Again, future tax codes are always subject to change, so I apologize if this deduction no longer exists by the time you read this. For now, consider fuel-efficient vehicles a smart purchase if you’re looking for an energy-based tax credit.

5. Transit Reimbursement

Just as the electric vehicle deduction is aimed to get gas-guzzlers off the road, commuters can earn tax credits by changing the way they get to work.


If you take a train or bus to work and buy a monthly pass, you can take a pre-tax deduction of $255 per month. All things considered, that’s a pretty sweet incentive for not sitting behind the wheel during rush hour. In order to get a pre-tax credit like this, you need to establish an agreement with your employer. Once everything is arranged, you’ll be able to claim the $255 against your taxable wages for each qualifying month.


In some cases, employers can arrange a similar agreement with their employees, but this one pertains to riding a bicycle.Instead of getting a pre-tax deduction to cover commuter costs, your employer instead offers a tax-free contribution for a qualified bicycling month.Essentially, if you ride your bike to work more often than not, you might get a little tax-free padding on your paycheck. Employers use these programs to reduce the cost of employee parking, and the local governments offer the incentives as another means of limiting the number of cars on the road.


Neither of these deductions comes close to the money you get from other green energy tax credits, but they’re both concrete ways to save a few dollars. In addition to the tax savings, you’ll spend lesson gas, parking and vehicle upkeep. If you’re searching for ways to cut costs,check with your employer to see if you can cash in on either of these options.

6. State and Local Incentives

Keeping up with federal deductions and credits isn’t always easy, and it isn’t the only way to save. At the local level, there are lots of ways you can reduce your taxes via green energy tax credits. Sometimes the rebates depend on the company providing your energy, and in other cases your city or state might offer a credit that applies to a specific type of equipment.

Local benefits are particularly important when it comes to these programs, as different regions have different energy issues. Living in Texas, I might not know the best write offs for a business owner in Minnesota. If you live in the desert of California next to a bunch of wind turbines, you have a different source of energy than someone living by the swamps of Louisiana. There are federal programs that all Americans can access, but local incentives might get you the most bang for your buck.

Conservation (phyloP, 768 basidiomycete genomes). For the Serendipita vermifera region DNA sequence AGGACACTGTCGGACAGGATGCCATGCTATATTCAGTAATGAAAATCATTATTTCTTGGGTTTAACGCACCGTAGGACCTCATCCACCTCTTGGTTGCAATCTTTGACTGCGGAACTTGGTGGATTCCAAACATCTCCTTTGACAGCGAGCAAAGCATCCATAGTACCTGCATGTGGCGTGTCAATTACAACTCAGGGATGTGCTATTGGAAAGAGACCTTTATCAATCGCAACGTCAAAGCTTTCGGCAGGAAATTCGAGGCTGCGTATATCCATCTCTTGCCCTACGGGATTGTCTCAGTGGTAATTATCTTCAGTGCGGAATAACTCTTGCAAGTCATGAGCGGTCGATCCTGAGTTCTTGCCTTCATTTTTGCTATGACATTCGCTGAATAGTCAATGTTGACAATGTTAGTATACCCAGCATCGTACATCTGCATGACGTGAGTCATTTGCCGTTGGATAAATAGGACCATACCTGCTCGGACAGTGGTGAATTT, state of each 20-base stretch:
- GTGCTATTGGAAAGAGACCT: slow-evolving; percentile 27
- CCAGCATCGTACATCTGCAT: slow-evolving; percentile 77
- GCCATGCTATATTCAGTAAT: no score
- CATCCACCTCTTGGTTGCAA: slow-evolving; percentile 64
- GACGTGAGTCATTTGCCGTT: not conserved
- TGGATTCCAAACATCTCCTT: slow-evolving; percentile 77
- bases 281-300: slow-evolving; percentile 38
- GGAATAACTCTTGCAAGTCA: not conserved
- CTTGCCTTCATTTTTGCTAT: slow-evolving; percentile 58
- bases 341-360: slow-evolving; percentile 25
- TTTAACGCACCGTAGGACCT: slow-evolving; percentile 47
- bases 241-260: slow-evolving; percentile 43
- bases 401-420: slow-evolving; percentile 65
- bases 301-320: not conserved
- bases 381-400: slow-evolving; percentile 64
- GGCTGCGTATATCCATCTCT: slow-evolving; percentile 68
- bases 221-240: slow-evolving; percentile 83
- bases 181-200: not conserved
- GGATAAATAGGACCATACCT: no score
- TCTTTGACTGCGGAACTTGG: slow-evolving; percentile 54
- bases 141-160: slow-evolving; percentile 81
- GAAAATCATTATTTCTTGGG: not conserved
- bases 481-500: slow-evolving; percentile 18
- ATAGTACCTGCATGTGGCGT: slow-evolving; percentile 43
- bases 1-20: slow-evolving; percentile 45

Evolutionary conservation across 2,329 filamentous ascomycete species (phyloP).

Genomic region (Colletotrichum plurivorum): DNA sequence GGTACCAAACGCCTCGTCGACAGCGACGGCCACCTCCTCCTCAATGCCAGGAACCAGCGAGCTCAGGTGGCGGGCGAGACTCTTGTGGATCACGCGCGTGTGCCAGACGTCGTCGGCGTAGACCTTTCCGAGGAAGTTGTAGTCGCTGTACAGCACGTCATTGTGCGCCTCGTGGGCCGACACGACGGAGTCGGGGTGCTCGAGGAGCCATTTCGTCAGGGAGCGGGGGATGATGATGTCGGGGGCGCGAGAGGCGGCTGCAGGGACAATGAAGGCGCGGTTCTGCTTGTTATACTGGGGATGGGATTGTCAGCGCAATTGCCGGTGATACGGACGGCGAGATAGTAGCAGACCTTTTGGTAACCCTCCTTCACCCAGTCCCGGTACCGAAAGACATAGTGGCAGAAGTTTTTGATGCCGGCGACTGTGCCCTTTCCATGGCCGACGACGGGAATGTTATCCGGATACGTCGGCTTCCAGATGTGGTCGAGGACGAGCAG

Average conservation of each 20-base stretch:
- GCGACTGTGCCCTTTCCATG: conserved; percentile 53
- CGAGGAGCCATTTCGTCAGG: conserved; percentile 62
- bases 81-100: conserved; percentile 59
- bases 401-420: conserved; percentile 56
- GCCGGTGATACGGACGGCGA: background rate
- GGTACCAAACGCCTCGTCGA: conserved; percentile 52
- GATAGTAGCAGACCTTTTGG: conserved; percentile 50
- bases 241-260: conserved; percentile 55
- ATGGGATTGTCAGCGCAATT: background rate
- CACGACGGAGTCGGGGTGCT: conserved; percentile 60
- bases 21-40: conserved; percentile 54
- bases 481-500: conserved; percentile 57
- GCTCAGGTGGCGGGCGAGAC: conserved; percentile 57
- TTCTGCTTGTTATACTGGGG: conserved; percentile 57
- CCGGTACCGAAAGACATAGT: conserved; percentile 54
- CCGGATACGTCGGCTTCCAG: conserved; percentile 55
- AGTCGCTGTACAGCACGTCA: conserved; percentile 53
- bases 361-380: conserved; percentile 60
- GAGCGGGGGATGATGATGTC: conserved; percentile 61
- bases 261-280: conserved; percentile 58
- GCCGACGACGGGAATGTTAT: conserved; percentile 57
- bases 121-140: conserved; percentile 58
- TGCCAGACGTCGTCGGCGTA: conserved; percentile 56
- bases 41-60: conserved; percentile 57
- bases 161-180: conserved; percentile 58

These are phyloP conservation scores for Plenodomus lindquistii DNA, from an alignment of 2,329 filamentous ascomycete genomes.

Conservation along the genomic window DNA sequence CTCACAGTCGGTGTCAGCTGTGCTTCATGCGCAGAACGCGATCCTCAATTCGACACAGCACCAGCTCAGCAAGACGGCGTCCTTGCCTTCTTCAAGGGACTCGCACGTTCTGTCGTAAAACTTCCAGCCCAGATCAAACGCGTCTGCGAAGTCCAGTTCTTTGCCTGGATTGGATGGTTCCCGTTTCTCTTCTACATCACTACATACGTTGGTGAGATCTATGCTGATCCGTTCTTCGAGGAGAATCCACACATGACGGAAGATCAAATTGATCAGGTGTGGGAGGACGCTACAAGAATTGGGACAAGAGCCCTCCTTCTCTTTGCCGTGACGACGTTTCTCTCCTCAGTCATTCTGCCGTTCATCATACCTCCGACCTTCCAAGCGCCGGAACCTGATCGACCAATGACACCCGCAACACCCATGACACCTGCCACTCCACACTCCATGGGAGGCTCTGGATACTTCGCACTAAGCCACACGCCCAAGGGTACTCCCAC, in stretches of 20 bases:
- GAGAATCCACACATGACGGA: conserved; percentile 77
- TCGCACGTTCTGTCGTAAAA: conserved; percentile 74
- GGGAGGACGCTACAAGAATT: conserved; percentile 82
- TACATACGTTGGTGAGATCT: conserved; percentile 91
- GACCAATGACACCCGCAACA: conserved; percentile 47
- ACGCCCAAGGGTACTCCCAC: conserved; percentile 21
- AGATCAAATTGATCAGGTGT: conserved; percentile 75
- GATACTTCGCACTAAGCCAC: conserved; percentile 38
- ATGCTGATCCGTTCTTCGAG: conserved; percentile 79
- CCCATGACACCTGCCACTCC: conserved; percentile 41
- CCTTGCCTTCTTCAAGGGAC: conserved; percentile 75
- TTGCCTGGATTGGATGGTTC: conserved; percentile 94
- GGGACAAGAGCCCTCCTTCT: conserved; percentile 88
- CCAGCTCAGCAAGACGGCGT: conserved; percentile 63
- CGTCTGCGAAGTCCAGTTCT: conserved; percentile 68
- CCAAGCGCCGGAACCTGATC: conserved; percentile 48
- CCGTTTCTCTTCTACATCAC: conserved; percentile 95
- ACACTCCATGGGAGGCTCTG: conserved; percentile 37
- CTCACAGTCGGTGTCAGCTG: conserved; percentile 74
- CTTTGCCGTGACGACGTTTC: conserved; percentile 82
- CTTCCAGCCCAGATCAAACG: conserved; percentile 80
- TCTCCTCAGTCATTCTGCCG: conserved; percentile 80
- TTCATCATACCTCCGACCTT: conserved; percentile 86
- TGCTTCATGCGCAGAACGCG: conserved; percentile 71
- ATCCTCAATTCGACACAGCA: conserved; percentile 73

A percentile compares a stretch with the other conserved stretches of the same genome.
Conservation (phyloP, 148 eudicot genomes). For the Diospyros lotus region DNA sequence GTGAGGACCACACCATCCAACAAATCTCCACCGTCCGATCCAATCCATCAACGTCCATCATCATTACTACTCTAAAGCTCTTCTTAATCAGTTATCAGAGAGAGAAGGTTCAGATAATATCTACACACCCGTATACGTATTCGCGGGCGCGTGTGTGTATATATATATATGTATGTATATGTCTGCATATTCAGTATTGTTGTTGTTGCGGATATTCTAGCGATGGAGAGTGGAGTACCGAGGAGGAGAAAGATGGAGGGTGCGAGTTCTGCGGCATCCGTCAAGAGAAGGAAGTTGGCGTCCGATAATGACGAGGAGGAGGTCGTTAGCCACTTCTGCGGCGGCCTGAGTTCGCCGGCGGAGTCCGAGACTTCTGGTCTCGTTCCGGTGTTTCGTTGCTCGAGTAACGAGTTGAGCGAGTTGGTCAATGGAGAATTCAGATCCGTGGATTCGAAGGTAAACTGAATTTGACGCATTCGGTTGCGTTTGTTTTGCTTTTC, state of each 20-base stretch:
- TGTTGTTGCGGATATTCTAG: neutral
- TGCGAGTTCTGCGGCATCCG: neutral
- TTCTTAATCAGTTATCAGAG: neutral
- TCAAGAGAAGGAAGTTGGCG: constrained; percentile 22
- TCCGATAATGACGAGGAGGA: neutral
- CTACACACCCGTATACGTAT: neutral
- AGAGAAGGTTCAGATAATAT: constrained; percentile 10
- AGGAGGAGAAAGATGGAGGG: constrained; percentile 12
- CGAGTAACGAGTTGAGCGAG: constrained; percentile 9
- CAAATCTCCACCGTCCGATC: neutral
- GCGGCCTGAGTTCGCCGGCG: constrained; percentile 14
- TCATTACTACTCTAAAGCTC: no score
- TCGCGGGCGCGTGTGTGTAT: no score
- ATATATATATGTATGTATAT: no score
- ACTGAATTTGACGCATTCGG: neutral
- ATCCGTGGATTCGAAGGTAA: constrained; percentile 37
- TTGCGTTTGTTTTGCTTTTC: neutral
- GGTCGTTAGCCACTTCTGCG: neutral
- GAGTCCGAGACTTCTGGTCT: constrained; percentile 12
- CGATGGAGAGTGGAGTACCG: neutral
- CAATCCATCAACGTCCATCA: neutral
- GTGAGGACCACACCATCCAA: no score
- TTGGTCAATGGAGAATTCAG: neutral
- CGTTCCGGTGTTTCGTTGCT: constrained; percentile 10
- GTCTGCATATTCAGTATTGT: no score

For an example, many cities offer additional credits and cheaper building permits for people installing solar power. When your solar panels are plugged into the grid, your city is able to make use of the extra power generated by your home. This cuts costs for everyone involved, and local administrators push for these kinds of programs.

The local rebates are often handled by energy companies, while the state incentives may come on your tax return. If you don’t know what’s available in your area, a quick Google search with your city, state and the words “green energy tax credit” should deliver the information you need.

As you start prepping for tax time and thinking about ways that going green can save you money, remember to note the difference between a tax credit and a tax deduction. Lots of expenses are deductible, but you don’t get even money for those on your return. With a credit, that’s a set amount that you can use against the amount you owe.

Depending on how you look at it, these tax incentives are kind of like free money. You may have to spend in order to get anything back, but the energy landscape is in the midst of a big overhaul. Before long, renewable energy could be the rule instead of the exception, and getting a head start might put you in a position to save even more money down the road.

Whether you’re a homeowner or someone who commutes to work, there are green energy tax credits you should look into. You might not be able to capitalize on these options right away, but you should keep them in mind as your living and work situation changes. As soon as you’re ready, you can start saving money on utilities while getting a little something back from Uncle Sam.